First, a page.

Two years ago, TekLinks invested in a data center in Birmingham to back up those clients' data and the company is now building a second data center in Hattiesburg, Miss., to support clients in that area, Raburn said.

Next: 24/7 World

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"Customers are realizing that they're in a 24/7 world. Everything has to be redundant. We have small and midrange businesses and#91;as customersand#93;. It's not cost- effective for them to do it themselves. They look to us," he said. "We saw a need, bought a building and renovated it. It's been a huge success for us."

Data backup, combined with existing infrastructure solutions, has helped TekLinks increase revenue from $10 million to $36.6 million in two years, a 266.9 percent increase that lands the solution provider at No. 15 on the Fast Growth list.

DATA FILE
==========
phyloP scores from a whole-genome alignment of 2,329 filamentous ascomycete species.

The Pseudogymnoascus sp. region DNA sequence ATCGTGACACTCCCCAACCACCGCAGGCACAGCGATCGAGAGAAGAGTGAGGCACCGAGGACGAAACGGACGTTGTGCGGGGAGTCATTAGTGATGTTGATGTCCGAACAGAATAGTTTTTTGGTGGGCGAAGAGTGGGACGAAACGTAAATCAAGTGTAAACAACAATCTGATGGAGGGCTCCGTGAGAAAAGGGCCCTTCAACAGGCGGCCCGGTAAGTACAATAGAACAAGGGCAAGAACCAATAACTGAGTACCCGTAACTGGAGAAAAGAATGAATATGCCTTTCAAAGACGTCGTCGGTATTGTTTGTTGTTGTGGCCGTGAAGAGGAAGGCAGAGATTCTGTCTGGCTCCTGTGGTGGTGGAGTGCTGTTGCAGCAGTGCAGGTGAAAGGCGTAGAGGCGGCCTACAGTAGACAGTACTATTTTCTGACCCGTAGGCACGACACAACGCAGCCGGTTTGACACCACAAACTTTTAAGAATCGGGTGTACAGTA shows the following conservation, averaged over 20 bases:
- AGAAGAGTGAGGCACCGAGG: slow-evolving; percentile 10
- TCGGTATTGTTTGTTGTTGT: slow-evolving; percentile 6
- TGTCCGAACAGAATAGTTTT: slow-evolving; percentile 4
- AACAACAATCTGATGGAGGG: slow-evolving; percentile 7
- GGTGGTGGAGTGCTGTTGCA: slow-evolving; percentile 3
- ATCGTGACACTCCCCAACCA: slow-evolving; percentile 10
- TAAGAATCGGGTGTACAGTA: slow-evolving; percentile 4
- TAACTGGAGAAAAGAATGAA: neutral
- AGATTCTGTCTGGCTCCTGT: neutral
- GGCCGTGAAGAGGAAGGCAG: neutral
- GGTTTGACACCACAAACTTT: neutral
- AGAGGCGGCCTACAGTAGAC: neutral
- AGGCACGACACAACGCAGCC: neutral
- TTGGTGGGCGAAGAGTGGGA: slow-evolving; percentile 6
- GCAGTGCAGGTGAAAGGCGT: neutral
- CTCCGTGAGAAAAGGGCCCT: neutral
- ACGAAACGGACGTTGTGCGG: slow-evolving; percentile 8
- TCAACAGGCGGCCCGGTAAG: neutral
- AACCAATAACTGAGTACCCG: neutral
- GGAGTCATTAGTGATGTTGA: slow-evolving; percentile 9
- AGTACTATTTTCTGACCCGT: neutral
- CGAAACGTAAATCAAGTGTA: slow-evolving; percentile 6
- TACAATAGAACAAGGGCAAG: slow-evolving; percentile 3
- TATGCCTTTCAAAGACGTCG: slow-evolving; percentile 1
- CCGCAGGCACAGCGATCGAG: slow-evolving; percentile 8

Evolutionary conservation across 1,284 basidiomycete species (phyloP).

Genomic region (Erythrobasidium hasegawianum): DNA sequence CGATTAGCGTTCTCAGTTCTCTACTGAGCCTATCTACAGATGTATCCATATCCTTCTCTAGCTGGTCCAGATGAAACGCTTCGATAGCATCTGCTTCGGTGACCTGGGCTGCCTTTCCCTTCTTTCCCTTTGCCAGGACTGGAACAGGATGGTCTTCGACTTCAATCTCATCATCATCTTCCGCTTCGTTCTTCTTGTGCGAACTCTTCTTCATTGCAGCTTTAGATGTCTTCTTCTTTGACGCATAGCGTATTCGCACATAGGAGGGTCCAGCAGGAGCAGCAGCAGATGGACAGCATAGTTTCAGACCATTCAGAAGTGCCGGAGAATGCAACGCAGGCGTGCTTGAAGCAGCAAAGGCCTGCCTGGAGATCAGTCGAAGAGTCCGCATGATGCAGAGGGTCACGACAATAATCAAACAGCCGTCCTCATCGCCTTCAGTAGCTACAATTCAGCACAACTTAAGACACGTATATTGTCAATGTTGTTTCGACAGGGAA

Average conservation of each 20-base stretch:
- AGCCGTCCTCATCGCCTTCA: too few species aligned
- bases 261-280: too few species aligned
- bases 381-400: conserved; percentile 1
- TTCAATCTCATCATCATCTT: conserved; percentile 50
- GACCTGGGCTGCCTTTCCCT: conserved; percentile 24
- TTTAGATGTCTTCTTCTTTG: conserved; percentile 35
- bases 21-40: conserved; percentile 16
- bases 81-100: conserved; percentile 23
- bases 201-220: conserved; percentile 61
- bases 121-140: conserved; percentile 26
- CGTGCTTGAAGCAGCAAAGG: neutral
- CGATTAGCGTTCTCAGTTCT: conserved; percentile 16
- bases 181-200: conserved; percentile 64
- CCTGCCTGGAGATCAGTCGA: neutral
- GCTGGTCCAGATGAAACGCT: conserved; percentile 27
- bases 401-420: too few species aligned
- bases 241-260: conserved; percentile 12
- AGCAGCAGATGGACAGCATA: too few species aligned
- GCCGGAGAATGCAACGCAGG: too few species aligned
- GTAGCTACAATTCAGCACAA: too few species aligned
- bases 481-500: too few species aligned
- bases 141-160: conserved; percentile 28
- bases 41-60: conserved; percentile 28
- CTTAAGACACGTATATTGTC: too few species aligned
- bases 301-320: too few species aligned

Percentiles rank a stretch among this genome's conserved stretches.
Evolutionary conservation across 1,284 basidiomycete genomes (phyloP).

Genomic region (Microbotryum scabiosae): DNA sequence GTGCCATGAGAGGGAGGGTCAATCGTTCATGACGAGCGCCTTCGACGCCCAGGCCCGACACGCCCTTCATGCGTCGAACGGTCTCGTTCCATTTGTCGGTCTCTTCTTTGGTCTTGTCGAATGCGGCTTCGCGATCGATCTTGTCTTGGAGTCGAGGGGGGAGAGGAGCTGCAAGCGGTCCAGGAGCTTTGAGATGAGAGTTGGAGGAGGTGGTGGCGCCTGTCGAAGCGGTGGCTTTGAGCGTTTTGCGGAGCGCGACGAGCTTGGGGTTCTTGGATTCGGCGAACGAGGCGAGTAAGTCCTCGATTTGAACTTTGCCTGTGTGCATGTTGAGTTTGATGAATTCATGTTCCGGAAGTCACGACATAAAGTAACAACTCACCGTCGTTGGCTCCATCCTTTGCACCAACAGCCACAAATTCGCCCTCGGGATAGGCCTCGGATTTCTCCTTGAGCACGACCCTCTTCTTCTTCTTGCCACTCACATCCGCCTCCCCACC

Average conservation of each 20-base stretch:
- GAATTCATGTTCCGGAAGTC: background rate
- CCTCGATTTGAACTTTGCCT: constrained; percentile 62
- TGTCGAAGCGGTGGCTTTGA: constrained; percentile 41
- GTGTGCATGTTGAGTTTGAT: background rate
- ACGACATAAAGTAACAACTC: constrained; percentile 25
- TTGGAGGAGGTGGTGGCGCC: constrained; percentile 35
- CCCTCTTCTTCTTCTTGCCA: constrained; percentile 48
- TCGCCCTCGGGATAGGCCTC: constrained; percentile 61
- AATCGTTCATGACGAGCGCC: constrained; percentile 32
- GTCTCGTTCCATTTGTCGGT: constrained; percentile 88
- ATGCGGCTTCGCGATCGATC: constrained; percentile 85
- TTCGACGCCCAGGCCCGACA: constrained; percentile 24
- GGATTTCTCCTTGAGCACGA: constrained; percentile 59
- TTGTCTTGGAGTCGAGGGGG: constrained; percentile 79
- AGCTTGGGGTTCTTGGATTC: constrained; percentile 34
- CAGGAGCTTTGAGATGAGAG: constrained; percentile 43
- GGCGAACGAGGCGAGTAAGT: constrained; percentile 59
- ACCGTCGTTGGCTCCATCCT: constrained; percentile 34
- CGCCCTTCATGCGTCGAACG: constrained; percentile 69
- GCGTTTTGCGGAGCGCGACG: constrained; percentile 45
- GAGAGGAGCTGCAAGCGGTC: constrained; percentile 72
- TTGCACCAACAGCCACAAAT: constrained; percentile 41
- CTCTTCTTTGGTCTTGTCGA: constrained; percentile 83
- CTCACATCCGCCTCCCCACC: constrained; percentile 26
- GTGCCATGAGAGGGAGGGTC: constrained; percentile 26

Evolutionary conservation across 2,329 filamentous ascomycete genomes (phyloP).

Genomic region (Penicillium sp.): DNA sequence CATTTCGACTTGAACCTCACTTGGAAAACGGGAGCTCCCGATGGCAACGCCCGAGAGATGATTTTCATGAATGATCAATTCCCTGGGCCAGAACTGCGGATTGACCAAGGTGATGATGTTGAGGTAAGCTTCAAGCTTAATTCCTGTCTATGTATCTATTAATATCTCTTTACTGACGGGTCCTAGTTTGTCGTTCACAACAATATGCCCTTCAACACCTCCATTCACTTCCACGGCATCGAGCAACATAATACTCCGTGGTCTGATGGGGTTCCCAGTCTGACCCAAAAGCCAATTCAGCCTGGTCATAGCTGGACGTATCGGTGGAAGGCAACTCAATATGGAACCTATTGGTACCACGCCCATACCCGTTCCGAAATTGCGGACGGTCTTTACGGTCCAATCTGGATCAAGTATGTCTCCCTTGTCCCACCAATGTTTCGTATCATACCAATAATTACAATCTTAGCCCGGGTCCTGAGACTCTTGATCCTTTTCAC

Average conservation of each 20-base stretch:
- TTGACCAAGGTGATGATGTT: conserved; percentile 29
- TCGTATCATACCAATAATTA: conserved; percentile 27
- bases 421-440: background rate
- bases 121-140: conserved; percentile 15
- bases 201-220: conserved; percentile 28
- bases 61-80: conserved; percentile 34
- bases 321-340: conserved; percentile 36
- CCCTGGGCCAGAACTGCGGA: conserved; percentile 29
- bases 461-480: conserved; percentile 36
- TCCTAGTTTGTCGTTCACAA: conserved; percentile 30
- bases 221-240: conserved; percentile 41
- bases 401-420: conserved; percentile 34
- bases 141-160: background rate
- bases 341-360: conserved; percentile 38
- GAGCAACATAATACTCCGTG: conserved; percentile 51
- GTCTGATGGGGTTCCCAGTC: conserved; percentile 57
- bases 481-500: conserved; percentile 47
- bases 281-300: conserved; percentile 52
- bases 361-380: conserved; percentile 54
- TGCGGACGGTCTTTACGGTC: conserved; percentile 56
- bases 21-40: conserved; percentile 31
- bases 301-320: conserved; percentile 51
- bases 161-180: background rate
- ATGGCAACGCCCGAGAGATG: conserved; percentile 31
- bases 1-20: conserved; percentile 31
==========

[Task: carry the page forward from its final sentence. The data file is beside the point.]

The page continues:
"If you look at the bulk of services, they revolve around Cisco wireless, unified communications, security, Microsoft Exchange and our data centers," Raburn said.

TekLinks relies on an engineer-heavy business model and a limited vendor line to win business, he said.

"Most and#91;resellersand#93; we see run into the dozens or hundreds of manufacturers' products. You can list ours on one hand. You take 60 systems engineers and all they do is support three or four or five products; they become subject-matter experts," Raburn said. "You compare that to companies that have a light engineering bench to support products they've never even seen before. That's a core reason for our success."

Like TekLinks, Miro Consulting Inc. (FG 2008 #17), a Fords, N.J.-based solution provider, has built its reputationand#8212;and revenueand#8212;around one vendor.

"We've always been fascinated by Oracle licensing, getting underneath the hood to find what's behind the license entitlements. Ultimately, it was something that our clients wanted," said Scott Rosenberg, founder and CEO of Miro Consulting.